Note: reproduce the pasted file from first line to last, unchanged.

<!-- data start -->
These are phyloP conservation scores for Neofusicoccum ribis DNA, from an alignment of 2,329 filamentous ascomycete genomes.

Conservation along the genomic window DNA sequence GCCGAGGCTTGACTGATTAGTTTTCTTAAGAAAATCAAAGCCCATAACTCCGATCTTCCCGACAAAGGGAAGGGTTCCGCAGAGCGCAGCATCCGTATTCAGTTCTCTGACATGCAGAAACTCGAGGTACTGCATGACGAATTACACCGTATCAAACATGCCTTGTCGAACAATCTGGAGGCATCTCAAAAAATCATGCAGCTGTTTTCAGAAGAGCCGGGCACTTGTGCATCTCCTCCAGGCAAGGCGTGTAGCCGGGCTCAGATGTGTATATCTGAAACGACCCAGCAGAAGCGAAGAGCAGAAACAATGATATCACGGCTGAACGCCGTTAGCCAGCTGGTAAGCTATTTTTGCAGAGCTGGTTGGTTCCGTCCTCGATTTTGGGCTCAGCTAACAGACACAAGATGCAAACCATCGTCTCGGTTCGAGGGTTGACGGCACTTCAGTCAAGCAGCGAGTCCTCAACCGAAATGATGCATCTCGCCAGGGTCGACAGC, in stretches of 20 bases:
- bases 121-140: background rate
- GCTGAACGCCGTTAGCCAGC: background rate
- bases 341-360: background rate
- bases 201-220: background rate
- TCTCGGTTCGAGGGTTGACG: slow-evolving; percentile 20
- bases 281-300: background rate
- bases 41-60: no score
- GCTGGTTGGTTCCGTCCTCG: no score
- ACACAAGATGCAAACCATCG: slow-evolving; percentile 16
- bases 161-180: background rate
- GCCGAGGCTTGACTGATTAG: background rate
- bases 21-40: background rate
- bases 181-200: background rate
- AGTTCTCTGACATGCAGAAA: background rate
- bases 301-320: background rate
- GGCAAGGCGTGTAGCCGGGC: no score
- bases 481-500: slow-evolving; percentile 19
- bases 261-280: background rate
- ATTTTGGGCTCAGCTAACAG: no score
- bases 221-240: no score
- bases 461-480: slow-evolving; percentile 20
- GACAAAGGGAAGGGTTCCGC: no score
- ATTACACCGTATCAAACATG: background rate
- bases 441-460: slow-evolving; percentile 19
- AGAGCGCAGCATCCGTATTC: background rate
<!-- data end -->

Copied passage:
These are phyloP conservation scores for Neofusicoccum ribis DNA, from an alignment of 2,329 filamentous ascomycete genomes.

Conservation along the genomic window DNA sequence GCCGAGGCTTGACTGATTAGTTTTCTTAAGAAAATCAAAGCCCATAACTCCGATCTTCCCGACAAAGGGAAGGGTTCCGCAGAGCGCAGCATCCGTATTCAGTTCTCTGACATGCAGAAACTCGAGGTACTGCATGACGAATTACACCGTATCAAACATGCCTTGTCGAACAATCTGGAGGCATCTCAAAAAATCATGCAGCTGTTTTCAGAAGAGCCGGGCACTTGTGCATCTCCTCCAGGCAAGGCGTGTAGCCGGGCTCAGATGTGTATATCTGAAACGACCCAGCAGAAGCGAAGAGCAGAAACAATGATATCACGGCTGAACGCCGTTAGCCAGCTGGTAAGCTATTTTTGCAGAGCTGGTTGGTTCCGTCCTCGATTTTGGGCTCAGCTAACAGACACAAGATGCAAACCATCGTCTCGGTTCGAGGGTTGACGGCACTTCAGTCAAGCAGCGAGTCCTCAACCGAAATGATGCATCTCGCCAGGGTCGACAGC, in stretches of 20 bases:
- bases 121-140: background rate
- GCTGAACGCCGTTAGCCAGC: background rate
- bases 341-360: background rate
- bases 201-220: background rate
- TCTCGGTTCGAGGGTTGACG: slow-evolving; percentile 20
- bases 281-300: background rate
- bases 41-60: no score
- GCTGGTTGGTTCCGTCCTCG: no score
- ACACAAGATGCAAACCATCG: slow-evolving; percentile 16
- bases 161-180: background rate
- GCCGAGGCTTGACTGATTAG: background rate
- bases 21-40: background rate
- bases 181-200: background rate
- AGTTCTCTGACATGCAGAAA: background rate
- bases 301-320: background rate
- GGCAAGGCGTGTAGCCGGGC: no score
- bases 481-500: slow-evolving; percentile 19
- bases 261-280: background rate
- ATTTTGGGCTCAGCTAACAG: no score
- bases 221-240: no score
- bases 461-480: slow-evolving; percentile 20
- GACAAAGGGAAGGGTTCCGC: no score
- ATTACACCGTATCAAACATG: background rate
- bases 441-460: slow-evolving; percentile 19
- AGAGCGCAGCATCCGTATTC: background rate